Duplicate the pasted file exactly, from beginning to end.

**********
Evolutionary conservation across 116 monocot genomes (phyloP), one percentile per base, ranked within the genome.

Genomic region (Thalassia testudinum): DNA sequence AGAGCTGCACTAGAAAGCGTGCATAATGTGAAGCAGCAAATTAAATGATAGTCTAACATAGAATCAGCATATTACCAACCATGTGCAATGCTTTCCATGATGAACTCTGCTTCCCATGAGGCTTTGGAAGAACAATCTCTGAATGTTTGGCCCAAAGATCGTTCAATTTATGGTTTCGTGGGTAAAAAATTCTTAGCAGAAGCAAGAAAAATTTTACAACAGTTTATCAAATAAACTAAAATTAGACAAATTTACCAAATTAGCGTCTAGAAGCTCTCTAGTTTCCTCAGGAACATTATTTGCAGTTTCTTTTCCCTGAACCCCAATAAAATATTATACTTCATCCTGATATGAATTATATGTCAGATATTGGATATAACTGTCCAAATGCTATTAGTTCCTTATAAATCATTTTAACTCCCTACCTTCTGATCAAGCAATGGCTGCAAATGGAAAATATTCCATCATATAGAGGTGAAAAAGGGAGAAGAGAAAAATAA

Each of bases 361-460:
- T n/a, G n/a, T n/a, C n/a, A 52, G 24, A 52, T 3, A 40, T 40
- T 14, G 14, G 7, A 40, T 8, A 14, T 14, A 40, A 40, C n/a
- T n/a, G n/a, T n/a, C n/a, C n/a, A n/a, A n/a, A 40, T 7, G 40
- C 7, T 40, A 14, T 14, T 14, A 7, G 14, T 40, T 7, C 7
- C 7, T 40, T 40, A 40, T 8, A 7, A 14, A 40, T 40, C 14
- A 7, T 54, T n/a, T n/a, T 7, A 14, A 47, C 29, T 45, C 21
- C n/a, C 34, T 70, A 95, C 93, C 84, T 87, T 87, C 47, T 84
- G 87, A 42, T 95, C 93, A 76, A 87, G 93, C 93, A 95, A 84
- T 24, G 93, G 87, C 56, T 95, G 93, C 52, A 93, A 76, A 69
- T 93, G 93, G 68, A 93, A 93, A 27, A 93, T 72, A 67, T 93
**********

Evolutionary conservation across 116 monocot genomes (phyloP), one percentile per base, ranked within the genome.

Genomic region (Thalassia testudinum): DNA sequence AGAGCTGCACTAGAAAGCGTGCATAATGTGAAGCAGCAAATTAAATGATAGTCTAACATAGAATCAGCATATTACCAACCATGTGCAATGCTTTCCATGATGAACTCTGCTTCCCATGAGGCTTTGGAAGAACAATCTCTGAATGTTTGGCCCAAAGATCGTTCAATTTATGGTTTCGTGGGTAAAAAATTCTTAGCAGAAGCAAGAAAAATTTTACAACAGTTTATCAAATAAACTAAAATTAGACAAATTTACCAAATTAGCGTCTAGAAGCTCTCTAGTTTCCTCAGGAACATTATTTGCAGTTTCTTTTCCCTGAACCCCAATAAAATATTATACTTCATCCTGATATGAATTATATGTCAGATATTGGATATAACTGTCCAAATGCTATTAGTTCCTTATAAATCATTTTAACTCCCTACCTTCTGATCAAGCAATGGCTGCAAATGGAAAATATTCCATCATATAGAGGTGAAAAAGGGAGAAGAGAAAAATAA

Each of bases 361-460:
- T n/a, G n/a, T n/a, C n/a, A 52, G 24, A 52, T 3, A 40, T 40
- T 14, G 14, G 7, A 40, T 8, A 14, T 14, A 40, A 40, C n/a
- T n/a, G n/a, T n/a, C n/a, C n/a, A n/a, A n/a, A 40, T 7, G 40
- C 7, T 40, A 14, T 14, T 14, A 7, G 14, T 40, T 7, C 7
- C 7, T 40, T 40, A 40, T 8, A 7, A 14, A 40, T 40, C 14
- A 7, T 54, T n/a, T n/a, T 7, A 14, A 47, C 29, T 45, C 21
- C n/a, C 34, T 70, A 95, C 93, C 84, T 87, T 87, C 47, T 84
- G 87, A 42, T 95, C 93, A 76, A 87, G 93, C 93, A 95, A 84
- T 24, G 93, G 87, C 56, T 95, G 93, C 52, A 93, A 76, A 69
- T 93, G 93, G 68, A 93, A 93, A 27, A 93, T 72, A 67, T 93